My chocolate seized. Or it started to anyways. It went all lumpy. I don’t know what happened, maybe I overcooked it or maybe some water splashed into it. So I pulled it off the double boiler, transferred it to a cool bowl, stuck it in the freezer for five minutes to cool down, added a bit more milk, and tried heating it again. Nadda. Nothing. Still a lumpy mess, and we don’t even need to talk about what it looks like… Since I’d used the last of my whipping cream I decided to just melt some dark chocolate and drizzle with that – bingo!
Now onto the photography…
I used my empty silicone muffin cups and the composition tool in Capture One Pro 7 to line up the shot. I don’t get a chance to overlay my work with a layout very often and I’m always amazed at how awesome it works. I shot tethered, positioned my camera, and nudged the cups around until everything lined up. Fantastic.
Next I swapped out the cups for the tart shells just to see how they’d look and to get them into position so I could fill them. Again, overlay = awesome! At this point I was able to start working the light a bit, lowering the shade on my main light (a nice big window) and adding in a black reflector to the left to help deepen the shadows.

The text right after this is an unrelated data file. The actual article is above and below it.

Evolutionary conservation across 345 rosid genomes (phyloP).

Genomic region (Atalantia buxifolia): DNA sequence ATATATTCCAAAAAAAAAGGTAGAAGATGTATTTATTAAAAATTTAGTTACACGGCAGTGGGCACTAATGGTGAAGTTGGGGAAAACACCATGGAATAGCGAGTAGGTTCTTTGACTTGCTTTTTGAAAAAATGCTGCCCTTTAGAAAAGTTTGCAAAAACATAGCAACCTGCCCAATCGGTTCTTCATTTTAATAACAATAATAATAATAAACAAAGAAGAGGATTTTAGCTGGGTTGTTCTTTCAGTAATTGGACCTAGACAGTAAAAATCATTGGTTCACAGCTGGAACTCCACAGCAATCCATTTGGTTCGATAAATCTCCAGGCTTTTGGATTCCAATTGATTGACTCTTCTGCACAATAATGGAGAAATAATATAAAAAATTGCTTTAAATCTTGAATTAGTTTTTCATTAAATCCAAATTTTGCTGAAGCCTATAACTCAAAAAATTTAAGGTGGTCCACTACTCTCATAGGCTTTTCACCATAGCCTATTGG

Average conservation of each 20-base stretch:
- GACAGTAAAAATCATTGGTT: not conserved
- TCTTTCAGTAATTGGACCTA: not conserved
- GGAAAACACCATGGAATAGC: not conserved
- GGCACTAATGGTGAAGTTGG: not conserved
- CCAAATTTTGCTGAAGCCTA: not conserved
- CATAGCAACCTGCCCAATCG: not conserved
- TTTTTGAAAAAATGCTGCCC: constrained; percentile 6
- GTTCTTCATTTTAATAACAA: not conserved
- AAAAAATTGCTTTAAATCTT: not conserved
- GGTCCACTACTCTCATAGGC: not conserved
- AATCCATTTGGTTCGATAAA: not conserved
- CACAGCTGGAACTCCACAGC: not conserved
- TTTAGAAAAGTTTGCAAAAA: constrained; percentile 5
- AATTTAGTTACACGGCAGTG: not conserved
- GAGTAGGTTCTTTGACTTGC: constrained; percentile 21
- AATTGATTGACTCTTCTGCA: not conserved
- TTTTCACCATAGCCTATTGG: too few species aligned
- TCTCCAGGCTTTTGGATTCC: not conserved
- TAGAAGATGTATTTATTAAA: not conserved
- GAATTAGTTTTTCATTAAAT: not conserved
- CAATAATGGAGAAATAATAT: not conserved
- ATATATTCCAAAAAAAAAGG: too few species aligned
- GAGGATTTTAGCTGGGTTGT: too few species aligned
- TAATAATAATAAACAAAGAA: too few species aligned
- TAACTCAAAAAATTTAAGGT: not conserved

I spooned in the caramel and adjusted the lighting further to make the top of the filling look good, added a few grains of salt around the tarts, and drizzled on the melted chocolate.
Only a few minutes passed before my caramel lost what little lustre it had. Interesting. It took a bit of tweaking to make the chocolate look good, smoothing it over with a warm spoon, and touching up the edges with a metal skewer. I had to work fast too so everything was in place before it started to set.
I added several grains of salt to the centre of the tarts and everything was looking as good as it could given the bumps I’d hit along the way. Then it was the moment of truth, cutting open those babies.
I guess I was excited. I wasn’t really thinking. I’ve photographed honey and other gooey things lots of times before but I failed to remember that these things need to set. I had carefully marked where the breaks were going to be and as soon as I started to cut, a caramelly tidal wave ensued and all I could do was stand back and photograph it.